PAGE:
Side-by-sides can, in general, carry only a certain amount of weight, especially in cargo. Many workers use ATVs in the daily course of their job responsibilities.

They may need to load them down to carry all the necessary supplies. However, in some cases, the side-by-side may only carry an average of 500 pounds in cargo.

In addition, side-by-sides may only have the capacity to carry set passenger weights. Sometimes, owners may overload those vehicles with passengers alone.

Overloading a utility vehicle can create several potential accident risks. First, overloading may increase the risk of tire blowouts or other malfunctions while on a trail, increasing the risk of an accident. Second, overloading, especially an unbalanced load, may lead to a rollover.

Too much weight can also strain the engine and transmission, which could cause the drivetrain to fail. Many are unaware of utility terrain vehicles' carrying capacity and weight limits.

High Speeds

Traveling at high speeds can bring with it a great deal of freedom. Many people love the feeling of the wind rushing by them as they travel over rugged terrain, whether dirt or snow.

High-speed travel, however, can pose many of the same dangers in an ATV as it might for drivers speeding on the road. At a high rate of speed, drivers need more time to slow or stop.

Off-road travel means more potential hazards. In many cases, side-by-side riders may not have clear trails to travel the way they would on the road.

They can end up with logs, trees, rocks, and debris in the way, and they may have a much harder time avoiding those hazards at high speed.

Furthermore, high speeds can increase the possibility that drivers lose control of the vehicle. When driving on unfamiliar terrain, people might be unable to brake quickly enough to avoid crashing.

They might struggle to bring the vehicle to a safe stop or even to slow down. Speeding increases the risks of going too fast over sharp drops, which can cause vehicles to flip over.

Unexpected Mechanical Issues

ATVs, including side-by-sides, may need more maintenance than the average passenger vehicle. They travel over rough terrain, straining and wearing out parts.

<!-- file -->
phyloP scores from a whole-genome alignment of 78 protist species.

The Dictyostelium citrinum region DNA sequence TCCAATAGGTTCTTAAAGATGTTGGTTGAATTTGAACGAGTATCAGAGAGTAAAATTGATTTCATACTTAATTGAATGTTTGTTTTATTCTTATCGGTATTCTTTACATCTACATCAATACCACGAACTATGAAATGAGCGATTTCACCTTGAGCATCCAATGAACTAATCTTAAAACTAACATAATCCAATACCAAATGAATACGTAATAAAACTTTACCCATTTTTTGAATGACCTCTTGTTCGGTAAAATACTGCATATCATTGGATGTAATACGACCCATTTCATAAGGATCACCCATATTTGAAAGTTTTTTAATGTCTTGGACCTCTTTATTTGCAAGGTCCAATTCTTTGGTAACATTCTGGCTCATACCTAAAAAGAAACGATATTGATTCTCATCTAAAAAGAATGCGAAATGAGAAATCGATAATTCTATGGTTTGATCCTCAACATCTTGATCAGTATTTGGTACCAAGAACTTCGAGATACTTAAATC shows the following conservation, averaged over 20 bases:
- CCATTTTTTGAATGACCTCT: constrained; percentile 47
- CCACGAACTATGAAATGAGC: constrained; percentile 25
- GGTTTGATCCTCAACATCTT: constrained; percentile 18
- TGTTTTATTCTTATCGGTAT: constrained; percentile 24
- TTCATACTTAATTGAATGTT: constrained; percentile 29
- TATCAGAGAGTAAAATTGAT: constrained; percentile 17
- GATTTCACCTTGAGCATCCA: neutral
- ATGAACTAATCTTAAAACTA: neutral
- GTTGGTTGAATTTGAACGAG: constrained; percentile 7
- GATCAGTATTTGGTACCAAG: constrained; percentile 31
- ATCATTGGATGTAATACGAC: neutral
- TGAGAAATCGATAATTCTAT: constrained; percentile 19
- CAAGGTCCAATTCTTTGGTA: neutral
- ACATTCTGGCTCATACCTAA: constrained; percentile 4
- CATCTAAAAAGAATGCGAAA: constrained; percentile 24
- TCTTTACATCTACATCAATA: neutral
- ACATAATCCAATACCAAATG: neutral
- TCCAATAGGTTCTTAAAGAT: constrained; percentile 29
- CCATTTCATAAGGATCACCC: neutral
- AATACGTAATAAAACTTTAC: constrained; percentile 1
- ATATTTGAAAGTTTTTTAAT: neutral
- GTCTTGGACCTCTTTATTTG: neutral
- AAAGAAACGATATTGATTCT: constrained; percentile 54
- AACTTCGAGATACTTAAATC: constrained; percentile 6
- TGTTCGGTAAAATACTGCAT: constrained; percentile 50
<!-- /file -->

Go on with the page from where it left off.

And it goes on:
ATVs are operated in dusty and dirty environments, which require regular repair and maintenance. If a utility vehicle is not cared for, over time, parts may fail, posing a safety hazard to the occupants.

A mechanical failure on the trails can pose a hazard for passengers and other trail riders. For example, a broken axle while climbing over rocks could spell disaster.

Steering issues in the middle of a trail could also create a complicated scenario that could prove very difficult for drivers to navigate safely.

In addition, when a mechanical failure occurs on the trail, drivers may have a more challenging time bringing the vehicle back safely. In some cases, drivers may end up stranded, with no reasonable way to return.

After a Side-by-Side Accident, Can You Pursue Compensation?

When you suffer injuries in a side-by-side ATV, what comes next? Can you get compensation for your injuries? In many cases, you may have the right to pursue compensation for any injuries sustained in a side-by-side accident. The following FAQs can help answer some questions.

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Does an insurance policy cover the ATV?

ATV insurance can help provide vital compensation in the event of an accident. Many drivers carry ATV insurance to help protect themselves and their passengers in case of a devastating collision.

While Wisconsin requires ATV owners to register their vehicles, they do not necessarily have to carry insurance on those vehicles. Some drivers may have insurance for their ATV under their actual homeowner's or even a farm policy.

Check to see if the owner of the ATV has insurance coverage to determine whether you will need to pursue compensation through an insurance policy or if you may need to seek compensation from the driver directly.

What caused the accident?

Sometimes, side-by-side design flaws may lead to an accident. In other cases, you may find that the driver's error contributed most to the incident, including taking dangerous chances, failing to load the side-by-side properly, or attempting terrain the vehicle cannot handle.

The party that caused the incident may determine what you need to do to pursue compensation for your injuries.

What types of injuries did you receive?

The injuries you received in an ATV accident may significantly affect the compensation you can recover as part of a side-by-side accident claim.

You can pursue compensation any time you sustain injuries, from broken bones to head and spinal cord injuries, in an ATV accident.

The more severe your injuries, the more compensation you may have the right to recover. On the other hand, if you suffer an ATV accident without injury, you may not have the right to pursue compensation through an injury claim.

Contact a Side-by-Side Accident Lawyer to Learn More About Your Rights After an Accident

Russell Nicolet - Attorney for Side-by-Side ATVs in Wisconsin & Minnesota
Russell Nicolet, Side-by-Side ATVs Lawyer

While side-by-sides can provide a lot of fun, they can also introduce several serious dangers.

You may have the right to compensation if you suffer injuries in an ATV accident due to the driver's negligence or a design flaw.

Contact a side-by-side accident lawyer as soon as possible after your accident to learn more about your rights and whether you can reasonably pursue compensation for your injuries.